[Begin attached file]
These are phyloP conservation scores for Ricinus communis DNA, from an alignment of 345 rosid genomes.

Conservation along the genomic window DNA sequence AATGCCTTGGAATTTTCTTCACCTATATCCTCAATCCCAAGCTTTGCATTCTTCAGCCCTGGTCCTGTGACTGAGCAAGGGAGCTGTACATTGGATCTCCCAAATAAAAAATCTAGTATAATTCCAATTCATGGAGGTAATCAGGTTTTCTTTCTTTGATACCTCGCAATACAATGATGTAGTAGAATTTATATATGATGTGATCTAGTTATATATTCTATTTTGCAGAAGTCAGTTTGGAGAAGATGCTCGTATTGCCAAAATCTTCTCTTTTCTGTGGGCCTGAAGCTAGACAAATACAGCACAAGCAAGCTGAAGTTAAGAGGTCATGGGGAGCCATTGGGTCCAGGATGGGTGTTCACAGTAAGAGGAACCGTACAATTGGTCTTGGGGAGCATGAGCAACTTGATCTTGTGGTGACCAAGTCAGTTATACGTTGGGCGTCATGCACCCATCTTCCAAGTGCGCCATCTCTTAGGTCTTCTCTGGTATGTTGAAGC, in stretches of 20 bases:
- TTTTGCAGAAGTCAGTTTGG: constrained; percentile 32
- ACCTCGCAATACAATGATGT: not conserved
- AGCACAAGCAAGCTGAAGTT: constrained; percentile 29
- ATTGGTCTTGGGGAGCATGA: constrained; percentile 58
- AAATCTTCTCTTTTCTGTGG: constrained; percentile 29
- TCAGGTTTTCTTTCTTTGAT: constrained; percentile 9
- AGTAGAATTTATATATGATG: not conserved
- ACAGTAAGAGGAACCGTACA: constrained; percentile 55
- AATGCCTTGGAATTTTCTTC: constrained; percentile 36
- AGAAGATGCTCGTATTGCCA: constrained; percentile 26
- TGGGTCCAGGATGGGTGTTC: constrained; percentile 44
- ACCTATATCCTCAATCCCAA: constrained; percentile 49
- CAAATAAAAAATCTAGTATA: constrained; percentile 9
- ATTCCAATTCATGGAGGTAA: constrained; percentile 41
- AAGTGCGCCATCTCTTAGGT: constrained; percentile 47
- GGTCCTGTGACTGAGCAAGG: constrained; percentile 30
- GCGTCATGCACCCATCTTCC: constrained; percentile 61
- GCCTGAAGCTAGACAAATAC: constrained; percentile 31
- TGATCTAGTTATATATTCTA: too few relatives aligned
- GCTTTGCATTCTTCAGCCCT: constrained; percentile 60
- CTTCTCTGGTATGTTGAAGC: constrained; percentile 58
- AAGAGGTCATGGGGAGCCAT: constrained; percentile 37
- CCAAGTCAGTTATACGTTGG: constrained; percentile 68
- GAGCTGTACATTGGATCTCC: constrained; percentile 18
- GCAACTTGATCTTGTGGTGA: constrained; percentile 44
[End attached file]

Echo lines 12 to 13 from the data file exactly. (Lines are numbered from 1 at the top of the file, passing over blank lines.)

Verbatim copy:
- AGAAGATGCTCGTATTGCCA: constrained; percentile 26
- TGGGTCCAGGATGGGTGTTC: constrained; percentile 44